Qatar plays a key role in arts and culture, says director Kandi Boultbee

My childhood was so far removed from the mainstream I was clueless about culture’s biggest art stars. How could I be exposed to Chuck Close, Carsten Höller, Frank Stella, Glenn Ligon, for example, when…

My childhood was so far removed from the mainstream I was clueless about culture’s biggest art stars. How could I be exposed to Chuck Close, Carsten Höller, Frank Stella, Glenn Ligon, for example, when all I thought of were monochrome cabinet rotaries?

It wasn’t until I travelled and visited galleries in cities including Athens, Berlin, Copenhagen, Dusseldorf, Barcelona, Beirut, Montreal, Lyon, New York, Paris, Zurich, Reykjavik, San Francisco, London, Tallinn, Tallinn and Turin that I started to understand how art history shifted and diverged.

On these trips, I also got to know leaders in non-profit organisations, arts service projects and documentary film-making, as well as the younger generation of collectives leading contemporary art. I found my roots and my calling. So much so, that shortly after arriving back in the UK in 1999, I left university as an accomplished researcher and published articles and books about galleries and artists. This has led to several well-received interviews, culminating in 2007 in my first major publication in New York called, Undercover in Studio 17 – the first book in its kind to explore the rise of the artist.

Doha has become an important platform for international arts and culture, thanks to its successful efforts to diversify the art scene. This explains, among other things, the first-ever major international exhibition in Qatar of graffiti artist and performance artist Banksy, which sold for a stunning $1.8m. The city is also home to Damien Hirst’s Brontë Project, curated by the artist’s wife-and-children. I find Brontë Project fascinating in several ways: first of all, it is the first time the artist has collaborated outside of his native United Kingdom since opening the mysterious and audacious Longleat Safari Park in Wiltshire in 1974. It is also an impressive show highlighting the writer’s influence on art and society today.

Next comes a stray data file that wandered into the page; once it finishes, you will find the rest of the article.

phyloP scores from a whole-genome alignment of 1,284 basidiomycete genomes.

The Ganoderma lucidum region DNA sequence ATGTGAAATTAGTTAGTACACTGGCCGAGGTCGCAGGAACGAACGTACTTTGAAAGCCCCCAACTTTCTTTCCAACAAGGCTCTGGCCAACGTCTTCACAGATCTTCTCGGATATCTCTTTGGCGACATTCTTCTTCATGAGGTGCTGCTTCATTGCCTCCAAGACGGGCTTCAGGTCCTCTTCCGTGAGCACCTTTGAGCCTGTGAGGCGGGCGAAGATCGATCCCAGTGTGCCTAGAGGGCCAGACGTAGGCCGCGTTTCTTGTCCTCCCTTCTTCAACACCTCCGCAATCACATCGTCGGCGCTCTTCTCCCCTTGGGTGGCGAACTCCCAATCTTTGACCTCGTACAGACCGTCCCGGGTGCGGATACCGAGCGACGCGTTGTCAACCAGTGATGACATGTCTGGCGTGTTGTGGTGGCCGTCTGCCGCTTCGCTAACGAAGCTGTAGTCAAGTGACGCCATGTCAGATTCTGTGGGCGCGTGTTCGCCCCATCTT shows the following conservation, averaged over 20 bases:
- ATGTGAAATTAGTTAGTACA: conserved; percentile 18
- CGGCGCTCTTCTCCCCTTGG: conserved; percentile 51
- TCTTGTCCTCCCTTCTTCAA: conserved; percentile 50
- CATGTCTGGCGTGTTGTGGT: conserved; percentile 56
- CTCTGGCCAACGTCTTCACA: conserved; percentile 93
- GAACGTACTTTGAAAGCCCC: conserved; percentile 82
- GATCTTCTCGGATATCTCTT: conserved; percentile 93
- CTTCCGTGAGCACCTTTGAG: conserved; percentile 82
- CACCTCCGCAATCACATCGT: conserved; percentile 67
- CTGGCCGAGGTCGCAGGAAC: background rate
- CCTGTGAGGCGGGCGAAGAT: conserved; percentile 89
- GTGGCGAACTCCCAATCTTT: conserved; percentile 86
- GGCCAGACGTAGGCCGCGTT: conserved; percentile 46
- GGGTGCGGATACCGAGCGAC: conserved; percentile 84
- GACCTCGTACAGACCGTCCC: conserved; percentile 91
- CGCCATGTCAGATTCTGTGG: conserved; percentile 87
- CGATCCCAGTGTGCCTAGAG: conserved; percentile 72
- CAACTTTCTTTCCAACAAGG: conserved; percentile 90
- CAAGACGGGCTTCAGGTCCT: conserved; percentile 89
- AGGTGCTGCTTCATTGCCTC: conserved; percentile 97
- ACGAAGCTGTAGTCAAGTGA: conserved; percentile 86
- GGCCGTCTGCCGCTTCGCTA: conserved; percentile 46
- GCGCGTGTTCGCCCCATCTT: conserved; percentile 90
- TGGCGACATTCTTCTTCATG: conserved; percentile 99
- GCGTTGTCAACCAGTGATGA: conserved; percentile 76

For seven years in a row, Qatar is hosting the inaugural Documenta – one of the world’s most important biennials of contemporary art. It is considered by many to be the most political world event outside the United States, and follows closely the Qatar exhibition of International Contemporary Artexternal link in 2017, which strongly pushed the boundaries for a country deeply insecure about its own identity and pushed through government-owned entities in its bid to become a global hub for culture.

The show offers Qatar people a platform to interrogate how their culture, beliefs and customs reflect on artworks as also visual art, music and sculpture. Documenta Qatar 2018 asks: “How can we live in a world where one single story of corruption or extremism is enough to terminate careers?”

In my years of cultural exploration, I realise more and more that projects such as these are essential for the diversification of Qatar’s cultural landscape. They can boost confidence and ability and also open the doors to other countries and individuals to visit, invest and stay. Projects such as Documenta, Inter Canto (a contemporary art residency programme), Al Waida Cultural Village, Al Mouraina collection, come at a price. Projects such as these also bring back our cultural identity, which is one of the pillars of Qatar’s future. Artists and visual artists hold a key role in setting the ground rules for Qatar’s future.

Kandi Boultbee’s new book, The Legacy of Mattress Cash Fires, will be published by Oxford University Press later this year. She is currently a director of the Getty Institute Qatarexternal link. end of infobox

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